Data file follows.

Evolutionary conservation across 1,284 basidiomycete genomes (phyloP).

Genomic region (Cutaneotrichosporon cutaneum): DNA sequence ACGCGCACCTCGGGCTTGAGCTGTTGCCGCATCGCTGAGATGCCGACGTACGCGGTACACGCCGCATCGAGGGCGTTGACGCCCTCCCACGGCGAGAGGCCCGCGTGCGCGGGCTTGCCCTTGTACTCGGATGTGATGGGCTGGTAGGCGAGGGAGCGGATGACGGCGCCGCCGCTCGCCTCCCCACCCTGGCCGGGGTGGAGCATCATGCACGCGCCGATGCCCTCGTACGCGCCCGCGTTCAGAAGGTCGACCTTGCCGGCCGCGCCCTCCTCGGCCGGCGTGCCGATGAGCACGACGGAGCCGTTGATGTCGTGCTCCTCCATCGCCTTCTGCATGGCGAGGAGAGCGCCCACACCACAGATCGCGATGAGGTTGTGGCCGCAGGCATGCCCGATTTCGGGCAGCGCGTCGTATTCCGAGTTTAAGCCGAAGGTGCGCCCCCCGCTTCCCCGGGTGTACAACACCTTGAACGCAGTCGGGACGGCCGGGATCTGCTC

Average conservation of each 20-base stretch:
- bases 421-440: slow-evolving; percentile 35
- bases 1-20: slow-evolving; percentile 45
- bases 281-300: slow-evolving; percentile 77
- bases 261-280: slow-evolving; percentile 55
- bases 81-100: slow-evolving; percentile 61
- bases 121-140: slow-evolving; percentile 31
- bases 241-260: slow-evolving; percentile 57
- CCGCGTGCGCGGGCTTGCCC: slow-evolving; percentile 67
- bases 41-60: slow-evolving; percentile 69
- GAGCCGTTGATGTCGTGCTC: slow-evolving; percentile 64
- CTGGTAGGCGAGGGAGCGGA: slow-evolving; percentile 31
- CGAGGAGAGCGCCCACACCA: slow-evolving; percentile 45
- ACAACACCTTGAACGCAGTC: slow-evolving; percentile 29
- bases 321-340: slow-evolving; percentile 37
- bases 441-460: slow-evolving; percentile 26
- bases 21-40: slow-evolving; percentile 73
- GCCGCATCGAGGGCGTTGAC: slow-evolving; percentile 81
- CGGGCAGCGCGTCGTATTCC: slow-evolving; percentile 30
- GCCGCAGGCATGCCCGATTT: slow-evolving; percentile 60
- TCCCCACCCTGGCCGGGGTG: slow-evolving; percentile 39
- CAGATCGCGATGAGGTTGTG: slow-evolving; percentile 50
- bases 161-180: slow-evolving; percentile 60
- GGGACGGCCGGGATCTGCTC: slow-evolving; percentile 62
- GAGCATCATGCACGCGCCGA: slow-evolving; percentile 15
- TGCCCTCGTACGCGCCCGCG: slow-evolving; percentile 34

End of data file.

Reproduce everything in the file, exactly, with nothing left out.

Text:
Evolutionary conservation across 1,284 basidiomycete genomes (phyloP).

Genomic region (Cutaneotrichosporon cutaneum): DNA sequence ACGCGCACCTCGGGCTTGAGCTGTTGCCGCATCGCTGAGATGCCGACGTACGCGGTACACGCCGCATCGAGGGCGTTGACGCCCTCCCACGGCGAGAGGCCCGCGTGCGCGGGCTTGCCCTTGTACTCGGATGTGATGGGCTGGTAGGCGAGGGAGCGGATGACGGCGCCGCCGCTCGCCTCCCCACCCTGGCCGGGGTGGAGCATCATGCACGCGCCGATGCCCTCGTACGCGCCCGCGTTCAGAAGGTCGACCTTGCCGGCCGCGCCCTCCTCGGCCGGCGTGCCGATGAGCACGACGGAGCCGTTGATGTCGTGCTCCTCCATCGCCTTCTGCATGGCGAGGAGAGCGCCCACACCACAGATCGCGATGAGGTTGTGGCCGCAGGCATGCCCGATTTCGGGCAGCGCGTCGTATTCCGAGTTTAAGCCGAAGGTGCGCCCCCCGCTTCCCCGGGTGTACAACACCTTGAACGCAGTCGGGACGGCCGGGATCTGCTC

Average conservation of each 20-base stretch:
- bases 421-440: slow-evolving; percentile 35
- bases 1-20: slow-evolving; percentile 45
- bases 281-300: slow-evolving; percentile 77
- bases 261-280: slow-evolving; percentile 55
- bases 81-100: slow-evolving; percentile 61
- bases 121-140: slow-evolving; percentile 31
- bases 241-260: slow-evolving; percentile 57
- CCGCGTGCGCGGGCTTGCCC: slow-evolving; percentile 67
- bases 41-60: slow-evolving; percentile 69
- GAGCCGTTGATGTCGTGCTC: slow-evolving; percentile 64
- CTGGTAGGCGAGGGAGCGGA: slow-evolving; percentile 31
- CGAGGAGAGCGCCCACACCA: slow-evolving; percentile 45
- ACAACACCTTGAACGCAGTC: slow-evolving; percentile 29
- bases 321-340: slow-evolving; percentile 37
- bases 441-460: slow-evolving; percentile 26
- bases 21-40: slow-evolving; percentile 73
- GCCGCATCGAGGGCGTTGAC: slow-evolving; percentile 81
- CGGGCAGCGCGTCGTATTCC: slow-evolving; percentile 30
- GCCGCAGGCATGCCCGATTT: slow-evolving; percentile 60
- TCCCCACCCTGGCCGGGGTG: slow-evolving; percentile 39
- CAGATCGCGATGAGGTTGTG: slow-evolving; percentile 50
- bases 161-180: slow-evolving; percentile 60
- GGGACGGCCGGGATCTGCTC: slow-evolving; percentile 62
- GAGCATCATGCACGCGCCGA: slow-evolving; percentile 15
- TGCCCTCGTACGCGCCCGCG: slow-evolving; percentile 34